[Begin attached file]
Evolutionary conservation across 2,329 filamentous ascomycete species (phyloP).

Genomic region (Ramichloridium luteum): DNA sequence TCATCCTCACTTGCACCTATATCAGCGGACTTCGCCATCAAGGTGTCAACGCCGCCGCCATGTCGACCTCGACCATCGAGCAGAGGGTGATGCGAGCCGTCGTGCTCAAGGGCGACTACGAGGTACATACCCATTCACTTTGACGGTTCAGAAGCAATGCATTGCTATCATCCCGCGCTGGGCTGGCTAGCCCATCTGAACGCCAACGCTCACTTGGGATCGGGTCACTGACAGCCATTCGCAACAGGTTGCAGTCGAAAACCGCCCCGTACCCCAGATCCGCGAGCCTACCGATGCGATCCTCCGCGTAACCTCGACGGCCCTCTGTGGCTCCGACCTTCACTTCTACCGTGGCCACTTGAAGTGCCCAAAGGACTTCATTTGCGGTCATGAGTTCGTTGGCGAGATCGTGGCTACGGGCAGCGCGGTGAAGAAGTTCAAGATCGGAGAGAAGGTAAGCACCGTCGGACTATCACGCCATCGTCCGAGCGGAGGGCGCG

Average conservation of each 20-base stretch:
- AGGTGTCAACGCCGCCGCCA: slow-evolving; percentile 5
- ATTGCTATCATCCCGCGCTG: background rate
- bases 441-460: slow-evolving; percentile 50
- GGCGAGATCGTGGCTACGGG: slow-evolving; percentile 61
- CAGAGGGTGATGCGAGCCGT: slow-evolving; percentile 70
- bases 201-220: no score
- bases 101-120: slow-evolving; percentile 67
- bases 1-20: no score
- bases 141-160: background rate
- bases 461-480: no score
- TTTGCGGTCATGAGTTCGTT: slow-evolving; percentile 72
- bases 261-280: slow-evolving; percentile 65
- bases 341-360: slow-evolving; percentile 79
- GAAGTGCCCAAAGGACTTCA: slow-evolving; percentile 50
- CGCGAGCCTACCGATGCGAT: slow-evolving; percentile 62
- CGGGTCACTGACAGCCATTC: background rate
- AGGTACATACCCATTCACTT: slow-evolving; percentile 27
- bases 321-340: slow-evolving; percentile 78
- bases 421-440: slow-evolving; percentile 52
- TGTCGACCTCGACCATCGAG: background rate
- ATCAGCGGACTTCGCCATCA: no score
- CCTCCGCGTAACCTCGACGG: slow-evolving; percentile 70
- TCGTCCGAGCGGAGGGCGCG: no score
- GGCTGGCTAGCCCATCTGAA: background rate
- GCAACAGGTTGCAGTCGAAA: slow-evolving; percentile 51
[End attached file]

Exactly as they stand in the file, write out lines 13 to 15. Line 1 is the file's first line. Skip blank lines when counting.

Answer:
- bases 461-480: no score
- TTTGCGGTCATGAGTTCGTT: slow-evolving; percentile 72
- bases 261-280: slow-evolving; percentile 65